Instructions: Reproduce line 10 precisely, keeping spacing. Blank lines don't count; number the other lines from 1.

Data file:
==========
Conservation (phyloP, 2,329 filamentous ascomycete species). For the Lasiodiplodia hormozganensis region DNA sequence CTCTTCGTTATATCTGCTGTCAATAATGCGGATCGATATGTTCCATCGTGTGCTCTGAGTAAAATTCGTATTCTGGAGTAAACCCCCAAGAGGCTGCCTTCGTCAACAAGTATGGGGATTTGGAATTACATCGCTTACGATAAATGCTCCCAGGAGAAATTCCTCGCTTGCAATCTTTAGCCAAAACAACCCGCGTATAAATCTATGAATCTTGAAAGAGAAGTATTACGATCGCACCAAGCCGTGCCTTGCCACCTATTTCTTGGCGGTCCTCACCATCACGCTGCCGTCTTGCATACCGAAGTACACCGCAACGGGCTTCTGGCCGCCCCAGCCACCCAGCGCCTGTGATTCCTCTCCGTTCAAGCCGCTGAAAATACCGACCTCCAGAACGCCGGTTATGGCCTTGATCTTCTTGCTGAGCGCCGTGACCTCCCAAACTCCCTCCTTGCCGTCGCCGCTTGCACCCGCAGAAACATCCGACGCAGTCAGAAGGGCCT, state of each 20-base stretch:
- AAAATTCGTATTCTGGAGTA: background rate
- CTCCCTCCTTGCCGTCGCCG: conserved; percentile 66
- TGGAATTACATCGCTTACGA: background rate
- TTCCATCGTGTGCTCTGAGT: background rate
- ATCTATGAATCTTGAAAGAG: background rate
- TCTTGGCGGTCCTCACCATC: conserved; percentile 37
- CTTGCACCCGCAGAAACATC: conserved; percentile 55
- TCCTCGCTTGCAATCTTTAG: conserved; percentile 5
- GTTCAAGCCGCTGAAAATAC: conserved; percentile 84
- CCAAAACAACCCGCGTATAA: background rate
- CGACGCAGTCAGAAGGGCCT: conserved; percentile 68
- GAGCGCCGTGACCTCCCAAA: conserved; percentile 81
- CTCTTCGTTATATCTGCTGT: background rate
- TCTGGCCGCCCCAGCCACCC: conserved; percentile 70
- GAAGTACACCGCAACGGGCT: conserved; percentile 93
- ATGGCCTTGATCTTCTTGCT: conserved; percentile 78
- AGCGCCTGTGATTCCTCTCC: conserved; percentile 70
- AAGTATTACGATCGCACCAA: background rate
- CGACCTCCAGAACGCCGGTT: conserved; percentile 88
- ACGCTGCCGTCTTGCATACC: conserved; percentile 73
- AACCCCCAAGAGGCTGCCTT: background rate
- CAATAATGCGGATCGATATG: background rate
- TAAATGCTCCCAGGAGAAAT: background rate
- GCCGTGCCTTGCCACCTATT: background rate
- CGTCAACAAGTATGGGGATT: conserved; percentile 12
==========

- GTTCAAGCCGCTGAAAATAC: conserved; percentile 84